On Student's 1908 Article “The Probable Error of a Mean”

  title={On Student's 1908 Article “The Probable Error of a Mean”},
  author={Sandy L. Zabell},
  journal={Journal of the American Statistical Association},
  pages={1 - 7}
  • S. Zabell
  • Published 1 March 2008
  • Mathematics
  • Journal of the American Statistical Association
This month marks the 100th anniversary of the appearance of William Sealey Gosset's celebrated article, “The Probable Error of a Mean” (Student 1908a). Gosset's elegant result represented the first in a series of exact, “small-sample” results that were developed by Gosset, Fisher, and others to form a central component of the modern theory of statistical inference. This review celebrates the centenary of Gosset's article by discussing both its background and its impact on statistical theory and… 

In Praise (and Search) of J. V. Uspensky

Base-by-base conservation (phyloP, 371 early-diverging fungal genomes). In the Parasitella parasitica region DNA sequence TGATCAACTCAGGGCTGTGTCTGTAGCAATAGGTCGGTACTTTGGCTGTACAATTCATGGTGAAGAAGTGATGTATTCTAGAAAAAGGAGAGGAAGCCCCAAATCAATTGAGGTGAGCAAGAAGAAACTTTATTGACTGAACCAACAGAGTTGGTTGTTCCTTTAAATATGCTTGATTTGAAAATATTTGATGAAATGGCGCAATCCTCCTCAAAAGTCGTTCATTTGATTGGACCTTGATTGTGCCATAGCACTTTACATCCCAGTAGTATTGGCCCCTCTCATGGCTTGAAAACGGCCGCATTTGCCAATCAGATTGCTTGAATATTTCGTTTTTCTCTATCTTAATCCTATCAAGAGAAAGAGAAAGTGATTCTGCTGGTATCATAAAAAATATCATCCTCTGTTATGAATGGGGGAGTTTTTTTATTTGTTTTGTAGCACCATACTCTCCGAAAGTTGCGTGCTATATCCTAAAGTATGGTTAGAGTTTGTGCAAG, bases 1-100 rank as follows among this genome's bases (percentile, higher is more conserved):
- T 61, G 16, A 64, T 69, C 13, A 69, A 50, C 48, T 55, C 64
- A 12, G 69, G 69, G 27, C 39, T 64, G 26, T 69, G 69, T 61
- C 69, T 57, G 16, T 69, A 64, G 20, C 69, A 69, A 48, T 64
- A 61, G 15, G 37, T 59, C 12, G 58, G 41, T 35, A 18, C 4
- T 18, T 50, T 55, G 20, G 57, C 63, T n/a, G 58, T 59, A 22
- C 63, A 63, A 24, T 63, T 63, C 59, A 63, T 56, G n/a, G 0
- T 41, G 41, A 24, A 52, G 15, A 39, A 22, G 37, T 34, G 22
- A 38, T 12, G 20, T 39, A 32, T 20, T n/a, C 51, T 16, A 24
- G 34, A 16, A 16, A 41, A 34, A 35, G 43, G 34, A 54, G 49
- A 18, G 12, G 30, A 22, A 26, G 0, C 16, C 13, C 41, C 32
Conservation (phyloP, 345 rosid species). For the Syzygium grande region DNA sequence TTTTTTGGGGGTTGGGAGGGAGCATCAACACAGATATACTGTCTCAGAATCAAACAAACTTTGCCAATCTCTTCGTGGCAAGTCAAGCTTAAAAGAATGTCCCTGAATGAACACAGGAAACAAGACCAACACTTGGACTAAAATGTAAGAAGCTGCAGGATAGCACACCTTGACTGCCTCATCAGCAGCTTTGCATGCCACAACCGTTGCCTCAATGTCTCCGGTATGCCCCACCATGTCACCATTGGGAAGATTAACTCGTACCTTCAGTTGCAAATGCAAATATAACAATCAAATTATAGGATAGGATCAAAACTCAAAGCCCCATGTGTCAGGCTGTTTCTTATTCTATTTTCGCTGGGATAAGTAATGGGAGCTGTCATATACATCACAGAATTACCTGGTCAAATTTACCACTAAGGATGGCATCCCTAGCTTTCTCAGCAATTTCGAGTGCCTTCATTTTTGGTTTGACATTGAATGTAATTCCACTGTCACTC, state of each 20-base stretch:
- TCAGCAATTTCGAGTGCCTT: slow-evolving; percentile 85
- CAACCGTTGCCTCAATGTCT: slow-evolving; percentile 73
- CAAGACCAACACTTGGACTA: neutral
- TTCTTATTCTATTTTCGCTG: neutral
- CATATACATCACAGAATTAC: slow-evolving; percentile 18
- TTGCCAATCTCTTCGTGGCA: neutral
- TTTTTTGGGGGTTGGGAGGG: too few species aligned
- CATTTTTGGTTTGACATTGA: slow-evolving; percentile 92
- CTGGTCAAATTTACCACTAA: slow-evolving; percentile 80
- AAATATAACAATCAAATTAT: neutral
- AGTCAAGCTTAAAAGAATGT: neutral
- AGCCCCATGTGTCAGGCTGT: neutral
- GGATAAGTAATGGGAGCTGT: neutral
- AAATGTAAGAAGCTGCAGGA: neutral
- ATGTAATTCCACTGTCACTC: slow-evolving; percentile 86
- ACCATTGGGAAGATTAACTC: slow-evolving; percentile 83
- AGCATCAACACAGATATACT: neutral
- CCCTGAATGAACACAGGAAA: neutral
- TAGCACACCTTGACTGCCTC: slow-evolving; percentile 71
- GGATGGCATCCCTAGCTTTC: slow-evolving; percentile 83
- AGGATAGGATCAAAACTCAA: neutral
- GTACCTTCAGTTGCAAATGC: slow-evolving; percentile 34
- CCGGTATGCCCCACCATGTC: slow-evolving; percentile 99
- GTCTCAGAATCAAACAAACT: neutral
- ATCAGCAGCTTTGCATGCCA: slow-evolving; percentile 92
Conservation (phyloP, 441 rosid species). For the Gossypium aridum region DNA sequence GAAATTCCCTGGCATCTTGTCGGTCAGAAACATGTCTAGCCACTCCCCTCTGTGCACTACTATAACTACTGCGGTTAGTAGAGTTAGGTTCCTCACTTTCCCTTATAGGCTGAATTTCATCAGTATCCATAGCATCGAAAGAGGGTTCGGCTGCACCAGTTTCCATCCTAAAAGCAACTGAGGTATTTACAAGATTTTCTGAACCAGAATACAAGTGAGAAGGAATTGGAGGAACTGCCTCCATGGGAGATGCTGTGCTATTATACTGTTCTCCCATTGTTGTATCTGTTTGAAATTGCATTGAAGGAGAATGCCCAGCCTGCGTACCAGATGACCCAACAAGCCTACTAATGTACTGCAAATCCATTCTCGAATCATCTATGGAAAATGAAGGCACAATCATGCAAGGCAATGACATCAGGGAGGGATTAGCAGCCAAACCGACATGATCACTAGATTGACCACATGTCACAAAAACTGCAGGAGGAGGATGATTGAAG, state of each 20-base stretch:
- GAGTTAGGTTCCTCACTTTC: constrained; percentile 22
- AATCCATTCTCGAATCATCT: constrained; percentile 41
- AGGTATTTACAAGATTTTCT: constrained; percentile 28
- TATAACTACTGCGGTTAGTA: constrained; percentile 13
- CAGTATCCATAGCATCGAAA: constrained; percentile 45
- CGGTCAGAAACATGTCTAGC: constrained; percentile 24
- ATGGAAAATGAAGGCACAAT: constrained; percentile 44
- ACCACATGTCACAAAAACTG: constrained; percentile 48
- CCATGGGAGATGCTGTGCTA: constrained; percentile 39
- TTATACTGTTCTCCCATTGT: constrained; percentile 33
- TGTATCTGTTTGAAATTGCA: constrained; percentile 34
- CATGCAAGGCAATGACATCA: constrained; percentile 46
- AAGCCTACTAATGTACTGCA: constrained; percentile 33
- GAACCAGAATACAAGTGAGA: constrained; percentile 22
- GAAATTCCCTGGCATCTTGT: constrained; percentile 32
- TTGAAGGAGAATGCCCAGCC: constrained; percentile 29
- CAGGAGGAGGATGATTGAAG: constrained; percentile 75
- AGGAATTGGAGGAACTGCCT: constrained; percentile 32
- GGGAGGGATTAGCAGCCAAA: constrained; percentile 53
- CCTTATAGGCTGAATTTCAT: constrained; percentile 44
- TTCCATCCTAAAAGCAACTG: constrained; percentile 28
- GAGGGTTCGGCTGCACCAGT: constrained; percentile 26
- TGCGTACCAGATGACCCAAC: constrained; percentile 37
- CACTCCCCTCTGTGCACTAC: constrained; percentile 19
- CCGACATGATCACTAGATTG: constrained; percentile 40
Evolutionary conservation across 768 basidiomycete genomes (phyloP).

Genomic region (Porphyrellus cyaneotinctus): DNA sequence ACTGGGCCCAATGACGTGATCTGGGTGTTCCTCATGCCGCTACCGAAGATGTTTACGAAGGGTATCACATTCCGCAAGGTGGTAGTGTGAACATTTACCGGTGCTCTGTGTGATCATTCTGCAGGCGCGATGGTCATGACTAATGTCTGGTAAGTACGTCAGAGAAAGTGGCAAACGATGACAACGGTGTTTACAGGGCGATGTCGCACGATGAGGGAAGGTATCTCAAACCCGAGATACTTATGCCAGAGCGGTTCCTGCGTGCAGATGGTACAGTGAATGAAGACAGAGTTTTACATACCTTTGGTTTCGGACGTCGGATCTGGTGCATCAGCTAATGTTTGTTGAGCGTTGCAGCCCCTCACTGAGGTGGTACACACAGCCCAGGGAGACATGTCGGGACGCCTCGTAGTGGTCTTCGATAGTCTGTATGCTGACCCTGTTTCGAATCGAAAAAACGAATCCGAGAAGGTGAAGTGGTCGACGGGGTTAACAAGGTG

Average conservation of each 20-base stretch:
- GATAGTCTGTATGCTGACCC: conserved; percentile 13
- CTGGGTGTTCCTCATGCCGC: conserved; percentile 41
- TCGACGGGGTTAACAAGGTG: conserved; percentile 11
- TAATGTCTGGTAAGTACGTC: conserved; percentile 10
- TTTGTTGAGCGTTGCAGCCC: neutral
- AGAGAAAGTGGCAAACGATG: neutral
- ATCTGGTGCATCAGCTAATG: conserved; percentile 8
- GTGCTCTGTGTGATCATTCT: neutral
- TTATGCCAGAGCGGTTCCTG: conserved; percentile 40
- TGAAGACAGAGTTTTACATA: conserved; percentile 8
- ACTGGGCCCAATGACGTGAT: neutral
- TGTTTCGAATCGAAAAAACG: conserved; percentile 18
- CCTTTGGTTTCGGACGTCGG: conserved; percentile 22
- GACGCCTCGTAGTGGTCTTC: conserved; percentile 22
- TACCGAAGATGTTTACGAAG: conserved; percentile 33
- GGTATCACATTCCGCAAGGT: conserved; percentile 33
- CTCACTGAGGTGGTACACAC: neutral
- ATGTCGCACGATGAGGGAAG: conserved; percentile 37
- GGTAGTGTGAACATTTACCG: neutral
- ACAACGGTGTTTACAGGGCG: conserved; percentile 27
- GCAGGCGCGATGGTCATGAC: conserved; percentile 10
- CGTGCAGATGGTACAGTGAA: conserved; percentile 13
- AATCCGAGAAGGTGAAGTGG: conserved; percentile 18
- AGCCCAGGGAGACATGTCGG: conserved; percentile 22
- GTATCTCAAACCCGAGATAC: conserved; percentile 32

. The two of us have shared a fascination with James Victor Uspensky’s 1937 textbook Introduction to Mathematical Probability ever since our graduate student days: it contains many interesting

The Significance Test Controversy Revisited

This chapter revisits the significance test controversy in the light of Jeffreys’ views about the role of statistical inference in experimental investigations. These views have been clearly expressed

Using the Student's "t"-Test with Extremely Small Sample Sizes.

Researchers occasionally have to work with an extremely small sample size, defined herein as N ≤ 5. Some methodologists have cautioned against using the t-test when the sample size is extremely